Sébastien Marot, coordinator for Friends International awards a certificate to a representative of Netcast internet cafe during a ceremony at the Phnom Penh ChildSafe Center on September 8.
Internet cafés are the latest group to join "ChildSafe" - the two
year old Cambodian network whose goal is to involve businesses in protecting children
from all forms of abuse.
Certificates were awarded at a ceremony on September 8 to seven participating Internet
centers on completion of a course in how to assist young computer users to avoid
dangers on the web.
"The internet is playing a big role today in the sex industry," Sébastien
Marot, coordinator for Friends International, the parent NGO of ChildSafe, said at
the ceremony. "It is important to help young ones be aware of the dangers and
know how to protect themselves."
Marot said many industries can help child safety. Taxi drivers monitor the streets
for vulnerable, sick or abused youth; guesthouses report suspicious adults bringing
children into their rooms. He welcomed the seven Phnom Penh Internet cafes, saying
they can play a key role in advising young customers about Internet sex predators
or dangerous online pornography.
Since it began in 2005, ChildSafe has created a network of 436 hotel and guesthouse
employees, 326 tuk-tuk and motorcycle taxi drivers, tour companies, magazines and
websites who are cooperating to protect vulnerable children from abuse. The group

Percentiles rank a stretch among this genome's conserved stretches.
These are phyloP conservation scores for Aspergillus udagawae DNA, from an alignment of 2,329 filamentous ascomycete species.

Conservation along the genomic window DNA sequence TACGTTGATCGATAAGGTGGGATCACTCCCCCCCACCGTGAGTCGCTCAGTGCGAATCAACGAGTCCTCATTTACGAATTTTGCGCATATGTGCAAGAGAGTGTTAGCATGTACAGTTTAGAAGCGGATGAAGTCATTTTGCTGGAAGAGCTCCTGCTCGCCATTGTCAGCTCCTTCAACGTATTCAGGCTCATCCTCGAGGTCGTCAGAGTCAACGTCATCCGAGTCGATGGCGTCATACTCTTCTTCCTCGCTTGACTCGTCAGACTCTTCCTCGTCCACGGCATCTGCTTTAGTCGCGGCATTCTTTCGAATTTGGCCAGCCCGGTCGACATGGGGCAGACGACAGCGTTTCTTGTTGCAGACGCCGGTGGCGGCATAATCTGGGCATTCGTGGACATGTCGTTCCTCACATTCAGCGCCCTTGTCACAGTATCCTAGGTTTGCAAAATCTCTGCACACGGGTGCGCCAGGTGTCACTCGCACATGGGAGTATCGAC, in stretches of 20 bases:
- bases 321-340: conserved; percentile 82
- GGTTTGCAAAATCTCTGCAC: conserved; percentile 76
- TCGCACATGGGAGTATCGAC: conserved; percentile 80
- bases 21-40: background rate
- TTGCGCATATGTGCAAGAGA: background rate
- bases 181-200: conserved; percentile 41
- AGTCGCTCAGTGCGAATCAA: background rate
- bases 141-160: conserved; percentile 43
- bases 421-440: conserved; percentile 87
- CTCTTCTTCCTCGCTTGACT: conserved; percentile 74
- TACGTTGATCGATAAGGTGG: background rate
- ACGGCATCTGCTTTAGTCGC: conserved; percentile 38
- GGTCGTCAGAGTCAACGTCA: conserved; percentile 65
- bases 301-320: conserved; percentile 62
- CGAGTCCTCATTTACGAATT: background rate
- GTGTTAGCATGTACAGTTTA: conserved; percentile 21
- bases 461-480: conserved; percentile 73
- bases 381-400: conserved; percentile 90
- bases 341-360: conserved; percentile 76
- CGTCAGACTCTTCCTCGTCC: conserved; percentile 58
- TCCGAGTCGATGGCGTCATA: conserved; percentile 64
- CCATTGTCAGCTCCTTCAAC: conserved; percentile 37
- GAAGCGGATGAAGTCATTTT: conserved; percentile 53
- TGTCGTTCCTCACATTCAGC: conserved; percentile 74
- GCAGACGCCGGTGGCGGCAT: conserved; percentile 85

says it has "directly assisted" 174 children and helped to create a safer
environment for many others since it was launched.
Sim Or, director of the Sonthor Mok Internet chain, which has three locations in
Phnom Penh, said he sees increasing numbers of young customers getting involved in
dangerous online relationships, often making arrangements to meet the people alone.
He said sometimes the young people start out intending to look for online information
about contraception or sexual health, but instead get led to adult pornography sites.
In the training course particpants were shown potentially dangerous situations that
may come up in "online chatting." Risks such as giving out personal information
online or allowing access to personal photos that could be manipulated and used for
other purposes or arranging to meet someone met on line were brought up.
The training also mentioned the new Khmer language sexual health website, health
and love.org launched in July 2006. The so called Health and Love or "Dr Love"
website currently receives about 3,000 hits per month and an average 30 questions
a month submitted on line, said ChildSafes' online trainer Hem Vichet.
"Now I can give better advice to young people that come to use the internet,"
said Sim Or. "Maybe I can't always give the best advice, but at least now the
advice I have to give is much better.
Friends, also known as Mith Samlanh, first started working with street children in
Phnom Penh in 1994. They now run health and education projects. Among the services
they offer are drop in centers, an HIV program and vocational training in their own
restaurants and retail shops.